View Full Version : Junk food ban planned for schools

05-20-2006, 09:18 AM
Junk food ban planned for schools
Press Association
Friday May 19, 2006 8:43 PM

Education Secretary Alan Johnson has pledged to stop feeding children "rubbish" for school dinners.

Launching new rules designed to ban junk food from schools, Mr Johnson admitted that school meals had suffered from "decades of under-investment".

The guidelines mark a triumph for the campaign by TV chef Jamie Oliver to bring healthy eating to schools amid growing concern over childhood obesity. Pupils will be limited to two portions of chips a week and served at least two portions of fruit and vegetables with every meal.

However headteachers warned that pupils would simply get round the requirements by bringing in junk food from outside the school.

John Dunford, general secretary of the Association of School and College Leaders, said that a far more concerted effort was needed to tackle the issue of obesity in children.

"The problem of obesity among young people cannot be solved by the paltry £2,000 of additional funding going to secondary schools after the over-hyped Jamie Oliver initiative," he said.

"At the end of the day, schools can offer two portions of fruit and veg with every meal, but there is no requirement for students to eat it. They can still bring in a packed lunch full of crisps and junk food from home. The only way to reverse the obesity trend is through the food industry and through the education of both parents and students."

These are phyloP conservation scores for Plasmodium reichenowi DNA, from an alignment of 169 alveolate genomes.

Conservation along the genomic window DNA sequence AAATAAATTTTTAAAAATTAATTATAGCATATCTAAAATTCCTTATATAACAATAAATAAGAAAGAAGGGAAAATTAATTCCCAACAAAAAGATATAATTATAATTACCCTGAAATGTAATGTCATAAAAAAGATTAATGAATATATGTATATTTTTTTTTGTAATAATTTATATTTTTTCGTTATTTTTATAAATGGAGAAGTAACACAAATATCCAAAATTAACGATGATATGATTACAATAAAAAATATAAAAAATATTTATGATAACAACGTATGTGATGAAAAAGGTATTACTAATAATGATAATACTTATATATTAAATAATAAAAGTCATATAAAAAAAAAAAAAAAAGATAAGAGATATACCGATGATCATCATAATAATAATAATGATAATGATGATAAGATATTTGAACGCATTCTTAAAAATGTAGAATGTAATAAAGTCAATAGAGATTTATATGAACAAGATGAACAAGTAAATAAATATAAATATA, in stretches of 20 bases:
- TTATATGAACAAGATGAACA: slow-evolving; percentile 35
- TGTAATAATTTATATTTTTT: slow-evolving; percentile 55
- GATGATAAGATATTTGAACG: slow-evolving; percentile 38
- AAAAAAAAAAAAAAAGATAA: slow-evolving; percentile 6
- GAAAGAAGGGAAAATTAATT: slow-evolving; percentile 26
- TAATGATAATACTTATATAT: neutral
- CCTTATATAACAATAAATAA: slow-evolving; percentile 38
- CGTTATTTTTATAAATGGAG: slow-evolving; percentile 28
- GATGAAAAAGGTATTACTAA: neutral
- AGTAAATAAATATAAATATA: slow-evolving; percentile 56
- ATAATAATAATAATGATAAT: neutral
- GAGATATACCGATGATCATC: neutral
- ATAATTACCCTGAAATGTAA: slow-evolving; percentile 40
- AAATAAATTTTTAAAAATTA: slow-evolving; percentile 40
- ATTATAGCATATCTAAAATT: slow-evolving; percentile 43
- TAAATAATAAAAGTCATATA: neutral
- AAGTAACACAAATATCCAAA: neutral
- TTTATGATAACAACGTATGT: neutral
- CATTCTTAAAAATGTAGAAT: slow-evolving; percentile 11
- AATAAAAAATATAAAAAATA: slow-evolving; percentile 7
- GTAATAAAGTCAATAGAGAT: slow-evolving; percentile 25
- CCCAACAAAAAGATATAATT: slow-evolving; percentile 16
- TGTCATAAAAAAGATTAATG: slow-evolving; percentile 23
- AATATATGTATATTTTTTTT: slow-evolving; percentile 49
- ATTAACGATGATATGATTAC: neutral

Mr Johnson, however, insisted that the new meals would prove popular providing they were "more attractive and healthier", and that children and parents were educated about the benefits of better nutrition. He rejected suggestions that schools would struggle to find contractors to provide the new healthier meals.

"If you put the investment in, which we're doing, if you insist on the quality and you insist that our kids can no longer be given the kind of rubbish that they have been given for decades, you will find the contractors," he said.

From September 2008, primary schools will be required to abide by nutrient-based standards which set out the essential vitamins and minerals children should receive. Secondary schools will follow a year later.

06-07-2007, 04:26 AM
this kind of a plan was imposed in my school about 4 years back
especially a ban on aerated drinks needs to be imposed everywhere

06-08-2007, 09:20 AM
yea i second ashish, ban on aerated drinks and junk food is a must. these type of food is almost zero in nutrients.

06-08-2007, 06:41 PM
my highschool already banned junk food and carbonated soda's a few years ago. i remember drinking slushies every day in 9th grade until everything was gone in the 10th grade and nothing was left but water bottles, and juices. chips were replaced with low-fat chips and stuff. i wonder what it is right now? salt crackers?

06-22-2007, 01:26 PM
My former high school has been banning things lately. I think Red Bull is the latest.

10-10-2007, 07:37 PM
let's hope we don't take a tax hit for this

10-10-2007, 08:45 PM
This is all just nonsense. When I was a kid I ate a snack almost every day. I loved fudge brownies. But I was physically active. Today's kids are obese, not because they eat the wrong foods or too many snacks, but because they don't get enough exercise. Their parents are lazy and sedentary so they pick up that bad habit. Instead of taking the snack foods away they should run their asses two miles in the morning right after a light breakfast then two hours more in the middle of the afternoon. Institute a "run to class" policy so that students are forced to get their exercises in.